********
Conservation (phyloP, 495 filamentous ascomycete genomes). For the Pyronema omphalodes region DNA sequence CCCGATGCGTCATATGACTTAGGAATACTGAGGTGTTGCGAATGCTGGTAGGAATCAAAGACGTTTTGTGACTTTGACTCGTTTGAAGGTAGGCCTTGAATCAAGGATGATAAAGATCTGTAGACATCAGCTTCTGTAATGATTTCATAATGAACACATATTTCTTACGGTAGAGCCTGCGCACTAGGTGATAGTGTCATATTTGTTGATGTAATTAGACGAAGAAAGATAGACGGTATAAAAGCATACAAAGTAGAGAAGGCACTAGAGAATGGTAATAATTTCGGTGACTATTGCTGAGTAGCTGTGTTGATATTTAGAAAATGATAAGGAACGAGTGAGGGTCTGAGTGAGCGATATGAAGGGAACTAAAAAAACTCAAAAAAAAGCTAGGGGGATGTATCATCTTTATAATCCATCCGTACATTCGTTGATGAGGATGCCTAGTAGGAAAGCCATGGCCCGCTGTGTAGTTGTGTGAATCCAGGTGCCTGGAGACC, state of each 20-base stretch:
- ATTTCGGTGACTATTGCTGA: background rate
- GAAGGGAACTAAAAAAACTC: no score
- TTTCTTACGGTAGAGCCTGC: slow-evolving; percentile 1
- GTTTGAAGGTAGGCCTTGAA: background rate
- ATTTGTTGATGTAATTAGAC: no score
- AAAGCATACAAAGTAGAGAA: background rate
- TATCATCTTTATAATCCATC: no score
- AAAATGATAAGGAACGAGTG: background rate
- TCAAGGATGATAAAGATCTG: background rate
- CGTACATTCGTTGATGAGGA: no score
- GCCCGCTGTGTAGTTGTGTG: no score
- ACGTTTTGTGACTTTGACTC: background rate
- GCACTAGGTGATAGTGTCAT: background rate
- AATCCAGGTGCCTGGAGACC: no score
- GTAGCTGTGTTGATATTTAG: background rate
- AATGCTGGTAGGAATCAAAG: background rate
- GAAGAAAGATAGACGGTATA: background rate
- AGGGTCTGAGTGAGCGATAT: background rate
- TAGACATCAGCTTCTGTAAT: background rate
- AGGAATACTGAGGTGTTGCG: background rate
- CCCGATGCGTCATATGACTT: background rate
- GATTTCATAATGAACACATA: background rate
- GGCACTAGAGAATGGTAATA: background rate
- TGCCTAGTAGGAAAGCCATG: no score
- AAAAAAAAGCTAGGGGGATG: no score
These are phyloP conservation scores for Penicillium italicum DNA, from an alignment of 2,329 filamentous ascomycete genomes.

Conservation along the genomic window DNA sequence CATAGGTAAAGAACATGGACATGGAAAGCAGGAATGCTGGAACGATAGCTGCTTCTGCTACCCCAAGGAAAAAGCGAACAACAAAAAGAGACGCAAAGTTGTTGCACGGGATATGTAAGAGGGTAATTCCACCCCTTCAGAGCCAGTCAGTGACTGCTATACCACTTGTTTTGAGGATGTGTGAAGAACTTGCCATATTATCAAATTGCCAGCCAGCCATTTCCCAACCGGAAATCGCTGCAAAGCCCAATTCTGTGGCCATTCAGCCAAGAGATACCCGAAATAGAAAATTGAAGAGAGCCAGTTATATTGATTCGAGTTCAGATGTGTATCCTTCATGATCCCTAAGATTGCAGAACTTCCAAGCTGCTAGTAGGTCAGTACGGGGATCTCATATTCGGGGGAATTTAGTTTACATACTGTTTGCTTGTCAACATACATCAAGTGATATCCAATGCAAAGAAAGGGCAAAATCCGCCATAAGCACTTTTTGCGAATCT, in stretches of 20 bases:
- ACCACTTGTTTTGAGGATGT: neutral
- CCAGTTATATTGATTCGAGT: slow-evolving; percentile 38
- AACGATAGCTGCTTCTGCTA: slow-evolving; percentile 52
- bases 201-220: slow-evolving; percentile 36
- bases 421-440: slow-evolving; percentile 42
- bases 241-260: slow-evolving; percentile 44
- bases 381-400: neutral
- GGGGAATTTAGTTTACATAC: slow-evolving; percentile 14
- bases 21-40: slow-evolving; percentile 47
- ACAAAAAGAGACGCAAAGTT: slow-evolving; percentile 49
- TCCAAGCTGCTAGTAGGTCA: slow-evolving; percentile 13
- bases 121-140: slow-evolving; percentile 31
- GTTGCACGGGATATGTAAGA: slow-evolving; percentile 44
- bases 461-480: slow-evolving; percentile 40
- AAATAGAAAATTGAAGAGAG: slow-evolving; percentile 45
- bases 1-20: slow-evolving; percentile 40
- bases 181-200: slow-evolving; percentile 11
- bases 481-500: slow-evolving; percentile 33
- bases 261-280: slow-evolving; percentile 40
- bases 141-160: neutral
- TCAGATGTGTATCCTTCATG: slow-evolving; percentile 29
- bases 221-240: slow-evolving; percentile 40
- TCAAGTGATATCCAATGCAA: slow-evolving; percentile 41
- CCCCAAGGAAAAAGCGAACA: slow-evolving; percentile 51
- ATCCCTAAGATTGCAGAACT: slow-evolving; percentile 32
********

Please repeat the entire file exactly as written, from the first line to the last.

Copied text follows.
Conservation (phyloP, 495 filamentous ascomycete genomes). For the Pyronema omphalodes region DNA sequence CCCGATGCGTCATATGACTTAGGAATACTGAGGTGTTGCGAATGCTGGTAGGAATCAAAGACGTTTTGTGACTTTGACTCGTTTGAAGGTAGGCCTTGAATCAAGGATGATAAAGATCTGTAGACATCAGCTTCTGTAATGATTTCATAATGAACACATATTTCTTACGGTAGAGCCTGCGCACTAGGTGATAGTGTCATATTTGTTGATGTAATTAGACGAAGAAAGATAGACGGTATAAAAGCATACAAAGTAGAGAAGGCACTAGAGAATGGTAATAATTTCGGTGACTATTGCTGAGTAGCTGTGTTGATATTTAGAAAATGATAAGGAACGAGTGAGGGTCTGAGTGAGCGATATGAAGGGAACTAAAAAAACTCAAAAAAAAGCTAGGGGGATGTATCATCTTTATAATCCATCCGTACATTCGTTGATGAGGATGCCTAGTAGGAAAGCCATGGCCCGCTGTGTAGTTGTGTGAATCCAGGTGCCTGGAGACC, state of each 20-base stretch:
- ATTTCGGTGACTATTGCTGA: background rate
- GAAGGGAACTAAAAAAACTC: no score
- TTTCTTACGGTAGAGCCTGC: slow-evolving; percentile 1
- GTTTGAAGGTAGGCCTTGAA: background rate
- ATTTGTTGATGTAATTAGAC: no score
- AAAGCATACAAAGTAGAGAA: background rate
- TATCATCTTTATAATCCATC: no score
- AAAATGATAAGGAACGAGTG: background rate
- TCAAGGATGATAAAGATCTG: background rate
- CGTACATTCGTTGATGAGGA: no score
- GCCCGCTGTGTAGTTGTGTG: no score
- ACGTTTTGTGACTTTGACTC: background rate
- GCACTAGGTGATAGTGTCAT: background rate
- AATCCAGGTGCCTGGAGACC: no score
- GTAGCTGTGTTGATATTTAG: background rate
- AATGCTGGTAGGAATCAAAG: background rate
- GAAGAAAGATAGACGGTATA: background rate
- AGGGTCTGAGTGAGCGATAT: background rate
- TAGACATCAGCTTCTGTAAT: background rate
- AGGAATACTGAGGTGTTGCG: background rate
- CCCGATGCGTCATATGACTT: background rate
- GATTTCATAATGAACACATA: background rate
- GGCACTAGAGAATGGTAATA: background rate
- TGCCTAGTAGGAAAGCCATG: no score
- AAAAAAAAGCTAGGGGGATG: no score
These are phyloP conservation scores for Penicillium italicum DNA, from an alignment of 2,329 filamentous ascomycete genomes.

Conservation along the genomic window DNA sequence CATAGGTAAAGAACATGGACATGGAAAGCAGGAATGCTGGAACGATAGCTGCTTCTGCTACCCCAAGGAAAAAGCGAACAACAAAAAGAGACGCAAAGTTGTTGCACGGGATATGTAAGAGGGTAATTCCACCCCTTCAGAGCCAGTCAGTGACTGCTATACCACTTGTTTTGAGGATGTGTGAAGAACTTGCCATATTATCAAATTGCCAGCCAGCCATTTCCCAACCGGAAATCGCTGCAAAGCCCAATTCTGTGGCCATTCAGCCAAGAGATACCCGAAATAGAAAATTGAAGAGAGCCAGTTATATTGATTCGAGTTCAGATGTGTATCCTTCATGATCCCTAAGATTGCAGAACTTCCAAGCTGCTAGTAGGTCAGTACGGGGATCTCATATTCGGGGGAATTTAGTTTACATACTGTTTGCTTGTCAACATACATCAAGTGATATCCAATGCAAAGAAAGGGCAAAATCCGCCATAAGCACTTTTTGCGAATCT, in stretches of 20 bases:
- ACCACTTGTTTTGAGGATGT: neutral
- CCAGTTATATTGATTCGAGT: slow-evolving; percentile 38
- AACGATAGCTGCTTCTGCTA: slow-evolving; percentile 52
- bases 201-220: slow-evolving; percentile 36
- bases 421-440: slow-evolving; percentile 42
- bases 241-260: slow-evolving; percentile 44
- bases 381-400: neutral
- GGGGAATTTAGTTTACATAC: slow-evolving; percentile 14
- bases 21-40: slow-evolving; percentile 47
- ACAAAAAGAGACGCAAAGTT: slow-evolving; percentile 49
- TCCAAGCTGCTAGTAGGTCA: slow-evolving; percentile 13
- bases 121-140: slow-evolving; percentile 31
- GTTGCACGGGATATGTAAGA: slow-evolving; percentile 44
- bases 461-480: slow-evolving; percentile 40
- AAATAGAAAATTGAAGAGAG: slow-evolving; percentile 45
- bases 1-20: slow-evolving; percentile 40
- bases 181-200: slow-evolving; percentile 11
- bases 481-500: slow-evolving; percentile 33
- bases 261-280: slow-evolving; percentile 40
- bases 141-160: neutral
- TCAGATGTGTATCCTTCATG: slow-evolving; percentile 29
- bases 221-240: slow-evolving; percentile 40
- TCAAGTGATATCCAATGCAA: slow-evolving; percentile 41
- CCCCAAGGAAAAAGCGAACA: slow-evolving; percentile 51
- ATCCCTAAGATTGCAGAACT: slow-evolving; percentile 32